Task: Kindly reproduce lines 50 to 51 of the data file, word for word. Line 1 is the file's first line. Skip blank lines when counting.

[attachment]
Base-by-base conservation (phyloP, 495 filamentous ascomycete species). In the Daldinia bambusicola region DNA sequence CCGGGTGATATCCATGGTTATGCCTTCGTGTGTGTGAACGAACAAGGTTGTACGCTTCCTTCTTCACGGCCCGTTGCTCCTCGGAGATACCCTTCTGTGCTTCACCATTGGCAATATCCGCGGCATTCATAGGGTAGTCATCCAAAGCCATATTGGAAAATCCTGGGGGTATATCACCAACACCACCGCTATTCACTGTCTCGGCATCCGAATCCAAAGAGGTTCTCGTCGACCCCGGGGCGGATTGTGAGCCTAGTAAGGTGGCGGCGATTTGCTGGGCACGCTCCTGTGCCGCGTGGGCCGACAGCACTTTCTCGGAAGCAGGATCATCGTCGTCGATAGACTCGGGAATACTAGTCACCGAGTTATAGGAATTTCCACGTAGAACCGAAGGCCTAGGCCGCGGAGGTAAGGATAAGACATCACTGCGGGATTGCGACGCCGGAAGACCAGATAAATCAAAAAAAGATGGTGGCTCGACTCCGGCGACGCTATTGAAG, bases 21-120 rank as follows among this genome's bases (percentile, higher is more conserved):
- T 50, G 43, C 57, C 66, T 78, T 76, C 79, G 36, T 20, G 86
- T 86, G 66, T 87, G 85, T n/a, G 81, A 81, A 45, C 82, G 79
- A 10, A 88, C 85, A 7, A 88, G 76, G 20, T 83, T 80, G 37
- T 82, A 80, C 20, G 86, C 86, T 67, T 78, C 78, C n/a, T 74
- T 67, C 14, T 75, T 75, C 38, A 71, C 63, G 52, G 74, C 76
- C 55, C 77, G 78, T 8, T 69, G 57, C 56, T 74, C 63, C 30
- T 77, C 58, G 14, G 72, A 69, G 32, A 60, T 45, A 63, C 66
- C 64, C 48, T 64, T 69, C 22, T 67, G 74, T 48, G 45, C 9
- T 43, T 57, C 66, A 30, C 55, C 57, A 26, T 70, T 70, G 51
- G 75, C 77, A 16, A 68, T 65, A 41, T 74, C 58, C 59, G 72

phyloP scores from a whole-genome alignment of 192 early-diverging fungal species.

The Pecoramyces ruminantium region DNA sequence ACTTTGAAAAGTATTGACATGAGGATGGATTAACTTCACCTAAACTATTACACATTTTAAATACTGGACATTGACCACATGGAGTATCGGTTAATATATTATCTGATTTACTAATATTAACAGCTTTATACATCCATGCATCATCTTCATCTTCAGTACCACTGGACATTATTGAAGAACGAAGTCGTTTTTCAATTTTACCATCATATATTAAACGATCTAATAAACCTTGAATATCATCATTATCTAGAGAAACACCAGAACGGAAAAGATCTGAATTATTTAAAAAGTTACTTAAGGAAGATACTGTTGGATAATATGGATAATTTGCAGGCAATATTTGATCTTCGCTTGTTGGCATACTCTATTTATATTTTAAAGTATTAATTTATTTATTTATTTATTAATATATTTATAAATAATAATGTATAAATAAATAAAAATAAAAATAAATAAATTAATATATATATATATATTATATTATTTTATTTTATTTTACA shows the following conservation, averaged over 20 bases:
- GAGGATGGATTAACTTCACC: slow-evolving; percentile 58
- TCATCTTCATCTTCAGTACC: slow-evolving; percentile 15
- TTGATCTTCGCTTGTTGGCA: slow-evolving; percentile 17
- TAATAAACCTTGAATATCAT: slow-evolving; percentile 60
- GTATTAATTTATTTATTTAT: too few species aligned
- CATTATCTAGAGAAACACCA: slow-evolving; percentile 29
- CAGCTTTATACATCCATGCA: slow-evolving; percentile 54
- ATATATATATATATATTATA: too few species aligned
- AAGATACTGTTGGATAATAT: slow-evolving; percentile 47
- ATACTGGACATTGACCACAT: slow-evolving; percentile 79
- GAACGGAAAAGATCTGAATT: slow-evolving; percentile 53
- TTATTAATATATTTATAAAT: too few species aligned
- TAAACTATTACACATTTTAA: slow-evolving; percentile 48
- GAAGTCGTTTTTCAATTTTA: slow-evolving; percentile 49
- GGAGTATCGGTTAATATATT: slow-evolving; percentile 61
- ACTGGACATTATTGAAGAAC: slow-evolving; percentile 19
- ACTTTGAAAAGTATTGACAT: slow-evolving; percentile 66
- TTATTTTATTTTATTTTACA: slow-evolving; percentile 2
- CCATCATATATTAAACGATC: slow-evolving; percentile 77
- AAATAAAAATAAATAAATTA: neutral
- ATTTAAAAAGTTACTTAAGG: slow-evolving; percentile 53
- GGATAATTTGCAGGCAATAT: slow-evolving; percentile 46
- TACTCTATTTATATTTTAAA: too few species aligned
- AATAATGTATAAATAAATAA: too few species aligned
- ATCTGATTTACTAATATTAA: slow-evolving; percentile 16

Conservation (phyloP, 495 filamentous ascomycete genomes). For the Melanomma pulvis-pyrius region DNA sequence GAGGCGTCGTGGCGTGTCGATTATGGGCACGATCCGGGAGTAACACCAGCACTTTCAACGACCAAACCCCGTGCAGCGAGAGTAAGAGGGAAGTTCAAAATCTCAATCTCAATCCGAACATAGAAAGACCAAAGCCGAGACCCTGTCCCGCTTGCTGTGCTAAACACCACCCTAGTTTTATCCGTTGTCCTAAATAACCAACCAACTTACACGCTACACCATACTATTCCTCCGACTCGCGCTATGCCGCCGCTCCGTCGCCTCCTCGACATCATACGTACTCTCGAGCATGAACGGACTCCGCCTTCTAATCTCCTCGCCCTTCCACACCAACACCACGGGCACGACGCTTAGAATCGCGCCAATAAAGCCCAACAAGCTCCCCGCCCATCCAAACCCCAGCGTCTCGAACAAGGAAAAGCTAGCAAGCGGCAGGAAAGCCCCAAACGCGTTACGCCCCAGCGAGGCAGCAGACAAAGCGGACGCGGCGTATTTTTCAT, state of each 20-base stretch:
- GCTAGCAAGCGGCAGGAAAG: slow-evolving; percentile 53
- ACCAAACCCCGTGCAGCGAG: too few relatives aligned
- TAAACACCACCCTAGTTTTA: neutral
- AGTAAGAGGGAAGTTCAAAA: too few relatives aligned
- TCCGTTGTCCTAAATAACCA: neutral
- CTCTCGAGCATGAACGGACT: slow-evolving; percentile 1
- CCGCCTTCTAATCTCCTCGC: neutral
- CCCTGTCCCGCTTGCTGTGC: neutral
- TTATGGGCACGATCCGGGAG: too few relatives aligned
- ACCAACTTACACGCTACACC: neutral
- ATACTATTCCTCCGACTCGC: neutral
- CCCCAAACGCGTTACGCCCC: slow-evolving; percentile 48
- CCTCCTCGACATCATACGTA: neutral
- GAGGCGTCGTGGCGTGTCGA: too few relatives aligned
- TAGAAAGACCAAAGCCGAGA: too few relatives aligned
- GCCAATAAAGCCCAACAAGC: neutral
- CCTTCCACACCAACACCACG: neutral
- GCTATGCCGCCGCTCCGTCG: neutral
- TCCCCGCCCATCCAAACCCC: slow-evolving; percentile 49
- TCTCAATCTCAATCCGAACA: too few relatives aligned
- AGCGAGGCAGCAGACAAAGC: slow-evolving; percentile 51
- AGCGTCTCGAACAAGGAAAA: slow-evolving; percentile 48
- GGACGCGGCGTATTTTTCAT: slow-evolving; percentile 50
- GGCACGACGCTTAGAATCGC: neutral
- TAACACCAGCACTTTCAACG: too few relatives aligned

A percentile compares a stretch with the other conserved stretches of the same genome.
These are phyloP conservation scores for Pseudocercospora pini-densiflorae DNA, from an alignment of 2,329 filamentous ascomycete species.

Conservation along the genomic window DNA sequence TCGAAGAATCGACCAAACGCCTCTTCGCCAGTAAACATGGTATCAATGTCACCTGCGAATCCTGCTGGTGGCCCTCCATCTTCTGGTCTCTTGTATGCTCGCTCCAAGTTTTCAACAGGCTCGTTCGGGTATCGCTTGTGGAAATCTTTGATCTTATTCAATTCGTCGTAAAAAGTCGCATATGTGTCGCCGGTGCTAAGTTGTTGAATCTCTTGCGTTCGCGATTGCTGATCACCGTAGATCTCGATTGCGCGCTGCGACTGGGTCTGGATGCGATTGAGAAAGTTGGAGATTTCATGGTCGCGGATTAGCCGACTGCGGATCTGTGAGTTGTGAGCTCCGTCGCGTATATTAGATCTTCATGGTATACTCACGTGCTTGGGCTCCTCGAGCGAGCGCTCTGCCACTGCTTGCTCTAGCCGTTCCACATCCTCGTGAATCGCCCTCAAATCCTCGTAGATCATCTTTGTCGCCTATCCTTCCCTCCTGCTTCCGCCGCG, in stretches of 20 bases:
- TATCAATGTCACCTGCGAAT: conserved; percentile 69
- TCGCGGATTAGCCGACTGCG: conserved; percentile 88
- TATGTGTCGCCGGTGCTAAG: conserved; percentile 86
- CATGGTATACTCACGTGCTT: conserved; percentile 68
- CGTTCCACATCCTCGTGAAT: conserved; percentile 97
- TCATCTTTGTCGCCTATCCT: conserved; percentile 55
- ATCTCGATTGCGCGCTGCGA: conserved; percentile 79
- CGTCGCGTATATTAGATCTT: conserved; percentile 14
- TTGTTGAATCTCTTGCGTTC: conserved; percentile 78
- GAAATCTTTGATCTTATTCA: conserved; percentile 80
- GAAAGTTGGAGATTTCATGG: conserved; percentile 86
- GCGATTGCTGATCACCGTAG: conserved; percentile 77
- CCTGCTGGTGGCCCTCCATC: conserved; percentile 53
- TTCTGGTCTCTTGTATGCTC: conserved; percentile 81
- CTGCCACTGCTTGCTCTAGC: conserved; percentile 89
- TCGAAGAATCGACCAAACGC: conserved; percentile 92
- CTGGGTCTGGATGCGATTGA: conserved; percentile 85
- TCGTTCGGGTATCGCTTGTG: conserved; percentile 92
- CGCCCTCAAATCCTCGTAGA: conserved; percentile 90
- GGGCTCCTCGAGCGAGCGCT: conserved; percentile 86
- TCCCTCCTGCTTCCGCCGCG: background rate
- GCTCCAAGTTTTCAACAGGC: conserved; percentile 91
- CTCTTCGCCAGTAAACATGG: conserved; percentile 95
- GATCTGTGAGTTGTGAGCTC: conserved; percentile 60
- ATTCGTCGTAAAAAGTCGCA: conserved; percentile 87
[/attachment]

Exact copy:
- ATACTATTCCTCCGACTCGC: neutral
- CCCCAAACGCGTTACGCCCC: slow-evolving; percentile 48